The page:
The Red Cottages in Sweden

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The Red Cottages in Sweden

Driving along Swedish countryside, you’ll see one cottage after another all painted in red – a bright crimson red with white trimmings on the windows. Nearly all countryside cottages and barns in Sweden are voluntarily red. The story behind the traditional red color of many of Sweden’s buildings is more interesting than it may seem. Red more about the red cottages in Sweden.

According to Wikipedia, «the pigment historically originated from mines at Falun, in the province of Dalarna, Sweden. It was a side product of calcination of copper ore. Mixed with linseed oil and rye flour, it was found to form an excellent anti-weathering paint.

The Red Cottages in Sweden
According to Wikipedia, «the pigment historically originated from mines at Falun, in the province of Dalarna, Sweden

The earliest evidence of the use of Falu red dates from the 16th century. During the 17th century, Falu red was commonly used on smaller wooden mansions, where it was intended to imitate buildings with brick facing.

Related: 10 Things I Hate and Love About Sweden

In Swedish cities and towns, wooden buildings were often painted with Falu red, until the early 19th century, when authorities began to oppose use of the paint. Increasingly many wooden buildings in urban areas had by then begun to be either painted in lighter colors such as yellow or white, or to be sided with stucco.

222 kilometers north-west of Stockholm, lies the small town called Falun. Known for its ski jumps and even hard rock at the Sabaton Open Air festival, its biggest claim to fame however comes from the copper mines and the Falu red.

In fact, one company has exclusive rights to the source of the iconic pigment that may last just a century more.  NCS S5040-Y80R may sound like a Nasa space shuttle, but it’s actually the Swedish color code for Falu red, the shade you see on thousands of buildings across the country. At one time it was also popular because it could make a building resemble European red-brick houses, which were mostly owned by wealthy tradesmen.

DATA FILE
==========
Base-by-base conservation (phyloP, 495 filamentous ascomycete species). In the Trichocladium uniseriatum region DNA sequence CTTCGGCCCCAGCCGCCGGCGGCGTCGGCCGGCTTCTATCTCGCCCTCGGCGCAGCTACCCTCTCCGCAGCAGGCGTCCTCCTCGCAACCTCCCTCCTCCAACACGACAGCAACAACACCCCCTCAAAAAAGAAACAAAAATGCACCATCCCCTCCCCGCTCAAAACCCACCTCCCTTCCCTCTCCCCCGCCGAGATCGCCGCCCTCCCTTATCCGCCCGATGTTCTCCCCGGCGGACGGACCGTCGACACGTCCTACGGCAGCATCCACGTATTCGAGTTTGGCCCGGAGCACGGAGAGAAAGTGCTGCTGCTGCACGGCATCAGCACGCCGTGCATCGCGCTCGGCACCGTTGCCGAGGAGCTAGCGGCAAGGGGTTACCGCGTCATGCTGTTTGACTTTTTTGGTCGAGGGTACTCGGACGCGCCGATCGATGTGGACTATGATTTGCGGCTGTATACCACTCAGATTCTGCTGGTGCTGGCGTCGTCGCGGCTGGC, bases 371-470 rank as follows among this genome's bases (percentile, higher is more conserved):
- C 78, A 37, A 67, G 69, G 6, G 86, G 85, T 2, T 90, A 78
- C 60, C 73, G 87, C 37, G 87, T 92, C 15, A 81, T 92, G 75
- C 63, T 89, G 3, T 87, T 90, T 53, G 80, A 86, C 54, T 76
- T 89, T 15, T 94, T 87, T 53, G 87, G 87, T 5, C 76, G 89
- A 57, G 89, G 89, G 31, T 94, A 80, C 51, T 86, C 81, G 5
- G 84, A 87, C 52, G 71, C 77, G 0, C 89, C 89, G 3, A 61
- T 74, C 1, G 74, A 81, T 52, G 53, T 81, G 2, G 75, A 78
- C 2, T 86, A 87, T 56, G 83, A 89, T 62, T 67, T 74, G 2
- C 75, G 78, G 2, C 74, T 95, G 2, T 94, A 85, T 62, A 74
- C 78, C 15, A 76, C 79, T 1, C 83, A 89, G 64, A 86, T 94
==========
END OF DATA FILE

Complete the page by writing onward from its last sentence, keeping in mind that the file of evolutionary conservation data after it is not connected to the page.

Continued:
The Red Cottages in Sweden
In Swedish cities and towns, wooden buildings were often painted with falu red, until the early 19th century

Related: Open House Exhibition in Sweden

When the mines had extracted the ore to ground level, it had to be further burned to get rid of the sulfur and iron (oxidation), which created a cinder of red iron ocher or hematite, called rödmull (red soil). This rödmull was piled outside the mine as waste. Until someone found out a wood pole that had been sitting on the mound of rödmull showed no sign of rot or decay. This finding pushed forward the mass production of a paint based on rödmull mixed with water, rye flour and linseed oil.

Today the mine is a museum and UNESCO World Heritage site, but at one point in history, it was the largest copper mine in Europe and the economic anchor of the Swedish kingdom.

You don’t need to travel much in Sweden to realize that the majority of the houses, barns, cottages and summer houses are painted Falu red. Even in the main cities like the capital Stockholm and the second largest city Gothenburg, there are a lot of buildings in the centers painted Falu red.

Related: Swedish Village for Sale

The Red Cottages in Sweden
You don’t need to travel much in Sweden to realize that the majority of the houses, barns, cottages and summer houses are painted Falu red

Falu red has been a consistent symbol of pastoral life in Sweden and has also influenced bordering countries like Norway and Finland, and even USA, in the form of the big red barns. Today, the red paint can be bought in hardware stores across Sweden.

The paint became so popular that it was used almost on any building or structure. Probably you’ve seen the famous Swedish figure the Dala Horse. If not, you find it as no. 29 of the 55 reasons to visit Sweden.

The Red Cottages in Sweden, written by Tor Kjolberg

All images Visit Sweden, except feature image (on top) by Wikimedia commons

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